Bellmawr Gloucester News Recent News

Bellmawr, Gloucester City Among Top Ten Towns in Camden County

Bellmawr and Gloucester City are among the top 10 towns in Camden County for 2016, according to South Jersey Magazine. Every year, the magazine ranks its top towns by looking at factors that make “South Jersey such a great place to live, work and play.”

Bellmawr and Gloucester City made the list of Top Ten by County. Bellmawr ranked seventh and Gloucester City came in tenth.

This year, the top three spots for the Top 25 Big Towns went to:

1. Moorestown
2. Medford
3. Haddonfield

In 2015, Bellmawr placed last in 25th of the Top Towns category, but didn’t make the cut this year. Last year, Bellmawr came in sixth for Top Ten by County and Gloucester City was ranked ninth.

South Jersey magazine explained how it compiles its annual list: Each year for our annual Top Towns rankings we take a close look at the factors that make South Jersey such a great place to live, work and play. To do so, we’ve collected data from the state police, the state department of local government services and the state department of education. We then devised a formula that combined average property value and taxes, crime incidents reported per 1,000 residents, and high school performance (which took into consideration SAT scores, the number of AP classes offered and graduation rates). Towns are ranked in two categories: more than 10,000 population (big towns) and under 10,000 population (small towns).

To read South Jersey Magazine’s full report on this year’s top towns, click here.

To read the article from 2015, click here.

Bellmawr Gloucester Mt. Ephraim News Recent News

Bellmawr Librarian Receives Award

Young Adult Services Librarian, Barbra Ayes, holds an award she received at the New Jersey Library Association’s Annual Conference in Atlantic City on Tuesday May 17, 2016. Ayes was honored for her community outreach work at the local high schools in the Bellmawr area.

Barbara Ayes Bellmawr News Camden County Library System
Barbara Ayes is joined by Camden County Library System Director Linda Devlin (left) and Bellmawr Branch Library Manager Debbie Stefano. (Photo provided)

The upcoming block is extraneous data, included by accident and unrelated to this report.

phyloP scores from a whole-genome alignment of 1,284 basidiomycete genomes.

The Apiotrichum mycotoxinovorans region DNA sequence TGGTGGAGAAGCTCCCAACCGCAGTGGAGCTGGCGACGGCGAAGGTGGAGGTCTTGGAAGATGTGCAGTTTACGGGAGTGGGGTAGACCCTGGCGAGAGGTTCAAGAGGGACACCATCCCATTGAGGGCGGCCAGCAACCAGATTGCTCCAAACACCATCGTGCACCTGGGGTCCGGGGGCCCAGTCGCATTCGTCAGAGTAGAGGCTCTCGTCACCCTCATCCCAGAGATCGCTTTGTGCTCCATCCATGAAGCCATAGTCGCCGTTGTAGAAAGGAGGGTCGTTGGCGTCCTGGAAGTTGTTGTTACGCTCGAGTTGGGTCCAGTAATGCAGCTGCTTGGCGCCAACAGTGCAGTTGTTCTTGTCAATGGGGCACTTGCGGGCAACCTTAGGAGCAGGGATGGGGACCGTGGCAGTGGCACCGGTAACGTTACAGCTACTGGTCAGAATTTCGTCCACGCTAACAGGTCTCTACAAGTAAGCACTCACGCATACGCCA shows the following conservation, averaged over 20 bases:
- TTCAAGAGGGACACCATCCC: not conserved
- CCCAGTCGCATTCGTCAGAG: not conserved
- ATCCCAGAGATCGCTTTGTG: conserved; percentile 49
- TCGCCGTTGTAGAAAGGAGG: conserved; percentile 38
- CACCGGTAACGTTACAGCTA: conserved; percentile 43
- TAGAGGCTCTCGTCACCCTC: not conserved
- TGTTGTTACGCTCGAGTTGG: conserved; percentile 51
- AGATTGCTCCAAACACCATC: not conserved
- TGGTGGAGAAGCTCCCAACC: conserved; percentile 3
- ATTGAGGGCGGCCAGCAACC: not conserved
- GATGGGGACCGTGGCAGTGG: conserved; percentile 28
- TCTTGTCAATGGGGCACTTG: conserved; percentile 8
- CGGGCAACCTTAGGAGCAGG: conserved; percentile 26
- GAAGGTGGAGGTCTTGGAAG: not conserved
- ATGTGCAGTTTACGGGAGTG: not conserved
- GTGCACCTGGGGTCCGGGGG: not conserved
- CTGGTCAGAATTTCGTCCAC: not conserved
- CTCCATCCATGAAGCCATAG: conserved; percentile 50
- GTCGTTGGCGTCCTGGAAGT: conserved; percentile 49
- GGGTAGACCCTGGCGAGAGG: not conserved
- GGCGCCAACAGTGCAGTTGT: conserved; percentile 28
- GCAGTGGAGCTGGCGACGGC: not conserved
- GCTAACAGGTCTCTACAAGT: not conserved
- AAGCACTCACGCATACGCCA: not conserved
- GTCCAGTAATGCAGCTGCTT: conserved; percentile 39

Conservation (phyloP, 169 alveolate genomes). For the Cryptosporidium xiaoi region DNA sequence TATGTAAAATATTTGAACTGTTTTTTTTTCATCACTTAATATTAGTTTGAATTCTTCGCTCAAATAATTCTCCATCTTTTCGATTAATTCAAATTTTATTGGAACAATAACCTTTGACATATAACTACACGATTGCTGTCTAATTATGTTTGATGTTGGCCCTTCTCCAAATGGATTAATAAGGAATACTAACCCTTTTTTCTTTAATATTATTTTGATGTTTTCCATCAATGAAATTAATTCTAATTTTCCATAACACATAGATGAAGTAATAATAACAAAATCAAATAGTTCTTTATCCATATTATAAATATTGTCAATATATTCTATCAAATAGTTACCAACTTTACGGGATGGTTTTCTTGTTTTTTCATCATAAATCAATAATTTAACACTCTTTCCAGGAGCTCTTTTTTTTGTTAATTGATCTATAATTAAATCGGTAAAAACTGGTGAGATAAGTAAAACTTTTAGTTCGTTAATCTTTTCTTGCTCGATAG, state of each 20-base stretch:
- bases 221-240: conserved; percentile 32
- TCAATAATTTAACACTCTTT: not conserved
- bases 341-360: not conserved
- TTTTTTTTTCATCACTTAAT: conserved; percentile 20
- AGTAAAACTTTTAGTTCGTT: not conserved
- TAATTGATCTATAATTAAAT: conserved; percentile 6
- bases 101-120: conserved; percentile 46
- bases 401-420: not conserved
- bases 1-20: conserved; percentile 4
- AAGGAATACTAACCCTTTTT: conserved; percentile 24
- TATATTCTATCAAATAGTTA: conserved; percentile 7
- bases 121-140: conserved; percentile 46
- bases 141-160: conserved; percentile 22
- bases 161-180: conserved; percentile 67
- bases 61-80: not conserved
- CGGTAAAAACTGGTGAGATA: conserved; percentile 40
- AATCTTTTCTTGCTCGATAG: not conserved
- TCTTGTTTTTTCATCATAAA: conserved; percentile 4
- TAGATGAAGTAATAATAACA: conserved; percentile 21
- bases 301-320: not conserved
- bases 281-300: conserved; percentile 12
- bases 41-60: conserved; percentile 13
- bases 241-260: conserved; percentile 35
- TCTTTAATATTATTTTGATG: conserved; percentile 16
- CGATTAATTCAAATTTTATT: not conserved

In presenting the award, Devlin, related how high school students at Triton High School in the Black Horse Regional District honored Ayes with their Hometown Hero award at a home football game this past season. Ayes reports the occasion was really special because her eight-year-old granddaughter, Isabel, escorted her onto the field for the award.

Screenshot from Triton’s website

(Source:  Camden County Library)



Gloucester News

Large Public Support for GCSD Staff Members

During the last two Gloucester City Board of Education (BOE) meetings, there has been a large, public show of support for two staff members who were rumored to be losing their positions in the district.

The two staff members are school nurse, Linda Stewart, and homeless liaison, Jackie Berg.

At the May 5 combined Budget Hearing and Caucus meeting, several colleagues and members of the public spoke to the BOE to ask that Stewart’s job be saved.

While presenting the 2016-17 budget, Business Administrator/Board Secretary, Peg McDonnell stated that the budget did not project staffing cuts other than some retirement vacancies. Later in the meeting, a teacher asked for further clarification about eliminated positions since McDonnell stated that there wouldn’t be any budget cuts.

In response, school superintendent, Joe Rafferty, said: “There are issues with positions that were retained out of the RIF [reduction in force] from last year that should have been done but were not done. The current budget is not where the RIF came from.”

An email was sent to Peg McDonnell on May 11 asking if a vote had been taken to either retain or eliminate Stewart’s position and she responded that Stewart was included in the Board approved 2017 personnel listing.

During the regular BOE meeting on May 10, there was a large crowd in attendance to support Jackie Berg.

Berg received a Rice notice, which state law requires that public employees receive prior to any discussion of their job

Among those who spoke on Berg’s behalf were her husband, a  teachers’ union representative, and co-workers.

Berg directly addressed the school board and said she had a meeting with Mr. Rafferty and was told that her contract went through June, 2016. After serving 20 years in the district as homeless liaison, Berg wanted to know where this position was going to go and she stated that she wanted to continue her employment.

“In the past, staff jobs have been altered and changed, but their benefits and salary were never affected. I ask for the opportunity to continue in my job so I can continue to serve the community of Gloucester City,” Berg stated.

After she spoke, Berg received a standing ovation.